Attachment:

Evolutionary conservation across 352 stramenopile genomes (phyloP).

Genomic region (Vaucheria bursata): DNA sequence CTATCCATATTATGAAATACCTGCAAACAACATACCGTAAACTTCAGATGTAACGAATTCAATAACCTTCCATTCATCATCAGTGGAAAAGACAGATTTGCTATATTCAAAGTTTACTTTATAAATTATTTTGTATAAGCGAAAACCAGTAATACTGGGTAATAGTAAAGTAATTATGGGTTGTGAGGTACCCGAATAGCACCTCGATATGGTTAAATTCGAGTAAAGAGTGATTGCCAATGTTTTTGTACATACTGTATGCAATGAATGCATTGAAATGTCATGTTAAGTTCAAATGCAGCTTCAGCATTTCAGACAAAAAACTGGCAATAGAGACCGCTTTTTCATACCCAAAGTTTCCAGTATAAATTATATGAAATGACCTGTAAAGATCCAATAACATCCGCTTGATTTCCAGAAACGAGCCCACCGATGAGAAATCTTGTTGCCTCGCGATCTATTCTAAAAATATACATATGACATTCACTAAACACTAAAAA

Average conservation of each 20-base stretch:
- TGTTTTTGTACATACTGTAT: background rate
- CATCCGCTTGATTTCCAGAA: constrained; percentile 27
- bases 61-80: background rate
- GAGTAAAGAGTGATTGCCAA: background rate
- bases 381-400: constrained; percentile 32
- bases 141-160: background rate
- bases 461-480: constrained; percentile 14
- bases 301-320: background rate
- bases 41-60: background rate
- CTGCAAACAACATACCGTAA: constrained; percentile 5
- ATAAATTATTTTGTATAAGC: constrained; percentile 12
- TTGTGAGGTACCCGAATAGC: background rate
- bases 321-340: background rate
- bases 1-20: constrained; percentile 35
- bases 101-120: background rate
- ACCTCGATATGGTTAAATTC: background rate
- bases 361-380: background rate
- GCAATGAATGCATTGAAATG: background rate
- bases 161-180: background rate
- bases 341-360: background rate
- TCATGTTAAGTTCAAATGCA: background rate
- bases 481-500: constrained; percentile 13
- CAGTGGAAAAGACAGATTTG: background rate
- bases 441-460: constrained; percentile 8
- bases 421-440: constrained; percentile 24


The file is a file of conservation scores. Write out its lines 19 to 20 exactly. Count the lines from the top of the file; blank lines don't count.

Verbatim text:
- ACCTCGATATGGTTAAATTC: background rate
- bases 361-380: background rate